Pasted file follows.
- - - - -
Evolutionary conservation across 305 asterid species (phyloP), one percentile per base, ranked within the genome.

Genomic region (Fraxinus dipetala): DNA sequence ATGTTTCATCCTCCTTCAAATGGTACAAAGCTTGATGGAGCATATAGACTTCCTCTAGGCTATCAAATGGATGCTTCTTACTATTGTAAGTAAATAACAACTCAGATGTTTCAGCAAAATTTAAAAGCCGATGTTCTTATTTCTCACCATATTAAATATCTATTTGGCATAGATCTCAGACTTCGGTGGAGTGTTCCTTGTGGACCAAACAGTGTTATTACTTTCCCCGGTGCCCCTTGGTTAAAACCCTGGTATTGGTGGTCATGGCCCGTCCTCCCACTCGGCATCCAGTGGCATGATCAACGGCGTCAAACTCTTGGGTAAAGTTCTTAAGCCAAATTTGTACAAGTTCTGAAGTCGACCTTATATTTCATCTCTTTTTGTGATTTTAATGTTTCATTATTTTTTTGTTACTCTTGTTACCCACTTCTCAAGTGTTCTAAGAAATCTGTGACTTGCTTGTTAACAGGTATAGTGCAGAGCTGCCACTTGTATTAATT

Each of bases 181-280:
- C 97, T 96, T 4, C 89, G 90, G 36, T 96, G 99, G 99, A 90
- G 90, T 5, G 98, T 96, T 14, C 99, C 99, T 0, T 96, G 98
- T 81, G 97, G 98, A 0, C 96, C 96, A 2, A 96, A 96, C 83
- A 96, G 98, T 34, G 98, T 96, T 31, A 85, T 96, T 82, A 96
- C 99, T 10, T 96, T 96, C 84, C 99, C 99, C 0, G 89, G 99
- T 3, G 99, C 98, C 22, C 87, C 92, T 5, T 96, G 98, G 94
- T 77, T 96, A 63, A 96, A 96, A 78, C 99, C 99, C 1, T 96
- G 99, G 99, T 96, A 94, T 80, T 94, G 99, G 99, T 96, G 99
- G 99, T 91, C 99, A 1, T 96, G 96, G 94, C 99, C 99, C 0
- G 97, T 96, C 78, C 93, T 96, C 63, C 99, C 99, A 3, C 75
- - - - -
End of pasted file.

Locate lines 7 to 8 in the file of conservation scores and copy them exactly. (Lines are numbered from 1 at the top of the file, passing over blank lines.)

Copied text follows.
- A 96, G 98, T 34, G 98, T 96, T 31, A 85, T 96, T 82, A 96
- C 99, T 10, T 96, T 96, C 84, C 99, C 99, C 0, G 89, G 99